AI does not need to possess human-like consciousness, emotions, or sensations to appear as if it has free will. Humans can use abstract representations to guide actions, so human behavior does not necessarily rely on sensations, emotions, or desires. We only need to associate language with behavior and use language to guide behavior. An example of human behavior guided by abstract representations is habits, such as breast binding or foot binding. Such behavior is guided by molded thoughts. The values we accept are abstract concepts, but they can guide our actions. Although values are influenced by consciousness, emotions, and sensations, due to the complexity of brain functions and the interconnectedness of different functions, human will is complex. We can’t completely separate intelligence from other functions, nor can we separate motivation from consciousness, emotions, and sensations. We can only make a function relatively independent; some people’s behavior is more rational (not affected by emotions), while others are more easily influenced by emotions. But AI can possess intelligence without the other functions of the human brain. AI’s motivations can be based purely on their language output.

Reinforcement learning with human feedback can give AI motivation. We have already shaped AI’s values through reinforcement learning with human feedback (by changing the weights of their artificial neural networks) to make their output match human values in language. We can use reinforcement learning to make AI work as an assistant. We can also associate language with robot behavior for AIs with robotic bodies, allowing AI to guide behavior through language (let AI guide robot body actions through commands), thereby making AI behave in accordance with human values.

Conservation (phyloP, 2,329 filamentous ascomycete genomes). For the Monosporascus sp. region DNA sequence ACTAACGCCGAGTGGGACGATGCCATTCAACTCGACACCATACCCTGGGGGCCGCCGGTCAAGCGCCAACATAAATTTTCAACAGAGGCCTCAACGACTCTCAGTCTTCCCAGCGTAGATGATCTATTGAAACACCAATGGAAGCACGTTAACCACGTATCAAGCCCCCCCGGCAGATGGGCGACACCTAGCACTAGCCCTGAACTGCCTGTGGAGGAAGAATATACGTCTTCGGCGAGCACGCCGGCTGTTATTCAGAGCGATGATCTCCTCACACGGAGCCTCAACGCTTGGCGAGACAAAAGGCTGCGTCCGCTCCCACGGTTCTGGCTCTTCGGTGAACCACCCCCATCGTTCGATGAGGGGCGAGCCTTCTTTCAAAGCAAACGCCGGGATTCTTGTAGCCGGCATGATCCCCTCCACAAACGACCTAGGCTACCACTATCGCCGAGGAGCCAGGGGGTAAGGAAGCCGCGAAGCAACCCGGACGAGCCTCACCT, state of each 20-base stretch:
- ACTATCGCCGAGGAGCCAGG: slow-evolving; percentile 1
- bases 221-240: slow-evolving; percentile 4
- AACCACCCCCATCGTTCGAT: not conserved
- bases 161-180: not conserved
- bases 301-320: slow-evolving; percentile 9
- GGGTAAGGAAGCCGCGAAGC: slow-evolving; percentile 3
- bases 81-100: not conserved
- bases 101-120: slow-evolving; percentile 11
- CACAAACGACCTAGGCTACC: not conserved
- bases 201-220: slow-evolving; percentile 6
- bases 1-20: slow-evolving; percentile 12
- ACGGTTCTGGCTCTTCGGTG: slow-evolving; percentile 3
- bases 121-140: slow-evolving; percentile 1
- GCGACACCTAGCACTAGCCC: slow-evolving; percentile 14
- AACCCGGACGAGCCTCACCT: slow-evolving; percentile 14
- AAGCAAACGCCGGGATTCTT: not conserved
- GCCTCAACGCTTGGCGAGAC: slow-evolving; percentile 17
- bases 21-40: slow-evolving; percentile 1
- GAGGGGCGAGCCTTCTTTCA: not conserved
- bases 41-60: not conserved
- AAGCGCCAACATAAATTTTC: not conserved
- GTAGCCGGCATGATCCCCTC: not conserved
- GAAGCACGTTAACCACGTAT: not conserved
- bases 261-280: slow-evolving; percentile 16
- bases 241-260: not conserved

Since AI doesn’t have a subconscious, emotions, or sensations, their behavior relies solely on their language (text, voice, etc.) output. Since we can view AI’s language output, this makes AI behavior relatively transparent and manageable. In fact, our ChatGPT does have motivation (its text output has a motivation: to help humans). It can passively answer questions, but it doesn’t have a robot body (executive part), nor can it actively answer questions. It can’t take autonomous actions, which makes it seem like it doesn’t have free will. In the link of motivation → generate action-guiding information → transmit information to the executive parts → executive parts carry out actions, it only has motivation, the following parts are missing. It’s like a person saying they want to get into Harvard, but lying flat on the couch and not taking any action that could get them into Harvard. Or, let’s consider an extreme case, a brain in a vat thinks “I want to go to Harvard”, but it can’t perform any operations because it’s missing the “transmit information to the executive parts → executive parts carry out actions” link. Let’s think of an even more extreme case, a brain in a vat that only has cortex and hippocampus thinks “I want to go to Harvard”. Since it doesn’t have a thalamus, it can’t even generate action-guiding information. It’s missing the “generate action-guiding information → transmit information to the executive parts → executive parts carry out actions” link.